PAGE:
Wednesday, October 21, 2015

A brief history of opium-based medicines named after people

Back in the days before stringent rules governing the sale of drugs, store shelves were awash with medications bearing pretty labels extolling their ability to fix all sorts of diseases. Many were patent medicines containing lots of alcohol and/or opium, which of course on their own can temporarily numb pain and perhaps convince you that your particular illness isn't quite so bad. These medicines were often named after people involved in their creation and were generally useless aside from the booze and/or dope. Going back even further, people were really into throwing all sorts of weird plant bits together, calling it an antidote capable of treating basically everything, and eventually having it named after themselves.

For this post I'm going to focus in on the various opium-containing mixtures that have been introduced over the centuries and named after people. Opium is what you get when you slice into the unripe seed pods of the poppy plant (Papaver somniferum) and let the milky liquid that leaks out dry in the air to form a brownish gum-like bit of gunk. This can be further dried and ground up into a powder. Opium has been used since ancient times as a painkiller, an ability made possible by the presence of several alkaloids, the best known of which are morphine and codeine.

Milky liquid leaking from cut poppy seed pods dries out to form opium (Source)

Mithridatium refers to a super complicated antidote (dozens of ingredients, predominantly from plants) named for Mithridates VI, a king in Asia Minor who was a thorn in the side of the Roman Empire circa 100 BC. Mithridates apparently spent a fair bit of time studying drugs, and the story goes that he invented the antidote as part of a personal quest to become invulnerable to poison. After finally being defeated, his recipe was confiscated and modified by Roman physicians. Thereafter it grew in fame and became popular in Europe for centuries through to the Renaissance.

Philonium was an antidote apparently developed in the first century AD by a Roman physician named Philon of Tarsus, who used it to treat an epidemic of colic or dysentery in Rome. His recipe (opium, white pepper, ginger, and caraway seeds) became the basis for Confection of Opium, a preparation that was listed in English pharmacopoeias (books on how to prepare medications) up until the later half of the 19th century.

I feel better already!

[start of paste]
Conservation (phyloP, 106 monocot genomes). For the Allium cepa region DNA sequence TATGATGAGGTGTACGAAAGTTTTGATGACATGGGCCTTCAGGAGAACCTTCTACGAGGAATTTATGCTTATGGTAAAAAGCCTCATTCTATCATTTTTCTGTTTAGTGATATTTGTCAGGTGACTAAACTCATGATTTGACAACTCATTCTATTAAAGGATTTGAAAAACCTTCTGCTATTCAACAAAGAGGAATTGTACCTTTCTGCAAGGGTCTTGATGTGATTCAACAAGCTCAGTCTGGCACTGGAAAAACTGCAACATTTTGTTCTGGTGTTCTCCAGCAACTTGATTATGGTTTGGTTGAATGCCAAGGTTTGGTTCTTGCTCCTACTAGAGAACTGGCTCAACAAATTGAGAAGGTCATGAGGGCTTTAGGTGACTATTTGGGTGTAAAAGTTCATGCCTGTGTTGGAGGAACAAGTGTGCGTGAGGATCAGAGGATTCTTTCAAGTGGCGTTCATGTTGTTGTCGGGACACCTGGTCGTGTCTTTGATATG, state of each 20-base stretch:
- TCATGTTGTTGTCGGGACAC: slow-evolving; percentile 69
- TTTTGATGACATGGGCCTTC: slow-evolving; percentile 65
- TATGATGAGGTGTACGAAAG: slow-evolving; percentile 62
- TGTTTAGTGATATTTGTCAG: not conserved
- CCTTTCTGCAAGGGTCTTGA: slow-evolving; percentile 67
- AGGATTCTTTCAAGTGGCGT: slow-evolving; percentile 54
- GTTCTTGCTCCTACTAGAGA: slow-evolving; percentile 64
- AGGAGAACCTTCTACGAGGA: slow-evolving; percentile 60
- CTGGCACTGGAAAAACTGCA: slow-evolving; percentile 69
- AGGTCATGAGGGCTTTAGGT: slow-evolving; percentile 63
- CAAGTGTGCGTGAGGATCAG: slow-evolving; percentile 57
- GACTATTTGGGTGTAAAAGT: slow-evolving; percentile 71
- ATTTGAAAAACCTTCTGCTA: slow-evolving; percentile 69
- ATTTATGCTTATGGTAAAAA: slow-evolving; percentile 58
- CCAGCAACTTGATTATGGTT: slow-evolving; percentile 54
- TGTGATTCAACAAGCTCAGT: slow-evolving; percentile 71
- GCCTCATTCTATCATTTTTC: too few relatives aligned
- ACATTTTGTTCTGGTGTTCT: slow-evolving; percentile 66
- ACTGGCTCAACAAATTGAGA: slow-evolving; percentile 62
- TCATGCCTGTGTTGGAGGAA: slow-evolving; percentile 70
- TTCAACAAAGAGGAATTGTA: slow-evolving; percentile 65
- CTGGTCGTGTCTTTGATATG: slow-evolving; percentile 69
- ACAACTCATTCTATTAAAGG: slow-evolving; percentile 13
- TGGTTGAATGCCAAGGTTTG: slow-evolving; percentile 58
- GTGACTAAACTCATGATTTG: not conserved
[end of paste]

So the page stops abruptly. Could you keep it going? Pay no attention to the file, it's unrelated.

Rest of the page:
In the late 17th century, two types of laudanum (medicines containing lots of alcohol in addition to opium) rose to prominence in Europe. Sydenham's laudanum, named for the physician Thomas Sydenham, was popular in England and consisted of opium, saffron, cinnamon, cloves, and white fortified wine (e.g. sherry). Sounds very tasty. Sydenham is otherwise known for writing a popular medical textbook and describing a neurological disorder that came to be called Sydenham's chorea. Over on the Continent, Rousseau's laudanum was the cool medication to take. It's named after a monk from Rome who studied medicine in Paris, and is basically mead (fermented honey water) with a bit of opium mixed in. Leave it to a monk to work fermentation into making a medicine.

Le Mort's elixir (Elixir Asthmaticum, referring to its intended use as a treatment for asthma; later called paregoric) was developed in the early 18th century by a chemist named Jacob Le Mort at Leiden University. It's composed of, among other things, opium, wine, honey, licorice, camphor, and aniseed.

Matthew's pills or Starkey's pills were named for the doc who invented them (Starkey) and the guy who sold them (Matthew). They were made up of opium, something called soap of tartar, and a bunch of other unimportant stuff.

Finally, Dover's powder is a mixture of opium, potassium salts, licorice, and ipecac, the latter being gunk from the underground parts of a tropical American plant that makes you puke if you ingest a bunch of it. The powder was named for Thomas Dover (1660–1742), who introduced it as a treatment for the pain caused by gout. The bogus idea behind it was that it would cause a person to sweat a lot, thus eliminating a bunch of harmful and totally mysterious fluids and other materials. Dover was an English dude who studied medicine and then decided to take to the seas, adventuring around the globe. He is pretty famous for rescuing a guy named Selkirk. Dover's powder was typically administered by mixing it into white wine posset, a weird English drink made by boiling milk and then mixing in booze to curdle it.


Goodman L, Gilman A. 1941. The pharmacological basis of therapeutics. Macmillan Company.

Macht DI. 1915. The history of opium and some of its preparations and alkaloids. Journal of the American Medical Association 64(6):477-481. [First page]

Phear DN. 1954. Thomas Dover 1662-1742: Physician, privateering captain, and inventor of Dover's powder. Journal of the History of Medicine and Allied Sciences 9(2):139-156.

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